Don't miss the big stories. Like us on Facebook.  

GUILFORD — A well-established Brattleboro music venue is bringing a new festival to Southern Vermont.

On June 3 at the Guilford Fairgrounds, 163 Fairground Road, The Stone Church is partnering with Urgent Message Music to present Field Day, a Vermont-made festival celebrating the New England music scene.

The lineup will be: Inner Wave, Lady Lamb, Sunflower Bean, Thus Love, Gift, Topsy, Robber Robber, Native Sun, Prune, Greg Freeman, Dari Bay, Tilden, Carinae and Lily Seabird.

“When it came time to choose the lineup for the bands, part of it was really easy because honestly ... there is just an absolutely staggering amount of talent in these bands coming out of Western Massachusetts, Southern Vermont, Burlington,” said Erin Scaggs, program director and community outreach coordinator for The Stone Church, and one of the organizers of Field Day.

Nina (pronounced “Nine-nuh”) Cates and Zack James of Robber Robber both grew up in Brattleboro and witnessed the local music scene evolve over time.

“It’s a really great group of people. I love what they’re doing for the community down there,” said Cates, now of Burlington. “It feels like it’s definitely more of a destination for people to come for music than it ever has been, at least, while we were growing up.”

Cates, 24, as well as James were previously part of the indie-rock band The Snaz.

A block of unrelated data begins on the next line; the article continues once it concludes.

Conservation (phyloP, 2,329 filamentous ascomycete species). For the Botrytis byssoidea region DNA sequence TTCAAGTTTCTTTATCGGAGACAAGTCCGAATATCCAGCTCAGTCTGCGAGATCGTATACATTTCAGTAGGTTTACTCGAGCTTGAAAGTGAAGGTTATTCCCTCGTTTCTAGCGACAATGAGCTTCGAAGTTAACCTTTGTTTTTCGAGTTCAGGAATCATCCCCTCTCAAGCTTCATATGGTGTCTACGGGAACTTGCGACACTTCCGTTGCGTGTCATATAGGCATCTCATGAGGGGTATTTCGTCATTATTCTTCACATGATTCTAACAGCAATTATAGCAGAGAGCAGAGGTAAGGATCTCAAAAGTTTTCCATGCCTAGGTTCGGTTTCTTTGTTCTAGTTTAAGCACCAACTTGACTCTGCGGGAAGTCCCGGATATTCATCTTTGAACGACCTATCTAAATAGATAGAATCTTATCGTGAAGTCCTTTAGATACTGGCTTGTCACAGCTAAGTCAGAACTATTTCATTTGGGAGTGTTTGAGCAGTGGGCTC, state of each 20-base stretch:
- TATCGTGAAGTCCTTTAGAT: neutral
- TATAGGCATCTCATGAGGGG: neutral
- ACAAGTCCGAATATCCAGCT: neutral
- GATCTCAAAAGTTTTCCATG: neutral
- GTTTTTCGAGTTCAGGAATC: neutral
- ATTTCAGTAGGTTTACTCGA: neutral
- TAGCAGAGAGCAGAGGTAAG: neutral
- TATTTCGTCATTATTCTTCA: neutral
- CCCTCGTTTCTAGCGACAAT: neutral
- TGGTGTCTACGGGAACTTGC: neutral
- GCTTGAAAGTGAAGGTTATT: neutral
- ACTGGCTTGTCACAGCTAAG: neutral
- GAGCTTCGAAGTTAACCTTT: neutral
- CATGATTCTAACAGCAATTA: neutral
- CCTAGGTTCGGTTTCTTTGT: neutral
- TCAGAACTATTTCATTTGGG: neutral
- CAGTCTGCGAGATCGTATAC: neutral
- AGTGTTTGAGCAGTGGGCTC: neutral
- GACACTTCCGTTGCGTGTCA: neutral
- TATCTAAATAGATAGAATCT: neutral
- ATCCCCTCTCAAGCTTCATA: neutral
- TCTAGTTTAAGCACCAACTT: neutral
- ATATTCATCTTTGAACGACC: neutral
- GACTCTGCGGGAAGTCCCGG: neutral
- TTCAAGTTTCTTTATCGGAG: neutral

In Robber Robber, the songs often combine heavy guitars with softer-sounding vocals, and build tension through shifting dynamics, making for high-energy live shows.

“Oftentimes when it gets like, heavier, it feels a little bit more to me like an emotional release,” Cates said. “I like to balance those with more restrained parts as well. We’ve been thinking about that a lot for the new record.”

The songs on the band’s EP “Caldera,” Cates said, drew inspiration from social interactions and dynamics. In school, Cates studied psychology and studio art, the former bleeding into her lyrics.

“I feel like mental states and feeling present or feeling detached ... I feel like that always influences a lot of my music,” she said.

Cates is familiar with the Guilford Fairgrounds from attending the Guilford Fair while growing up. She looks forward to experiencing the setting in a new way, with musicians in her circle. Many of the bands in the lineup are friends and some even share musicians — Cates plays bass in Dari Bay and Lily Seabird.

“Thus Love and Gift are good friends of ours as well,” Cates said. “So I’m super excited. I feel like it’s very relevant to my last year to be playing with this huge selection of bands and very relevant to my life, next to Brattleboro, where I grew up.”

Scaggs noted that a lot of bands in the lineup — hailing from Burlington, Western Mass., Brattleboro and New York City — know each other and have played together before.

“So there’s a huge sense among them that they’re about to play this festival with all their best friends,” Scaggs said.

Support our journalism. Subscribe today. →

Coming from New York is Aly Spaltro, who performs as Lady Lamb. Her new boxset, “In The Mammoth Nothing Of The Night,” comes out Aug. 18.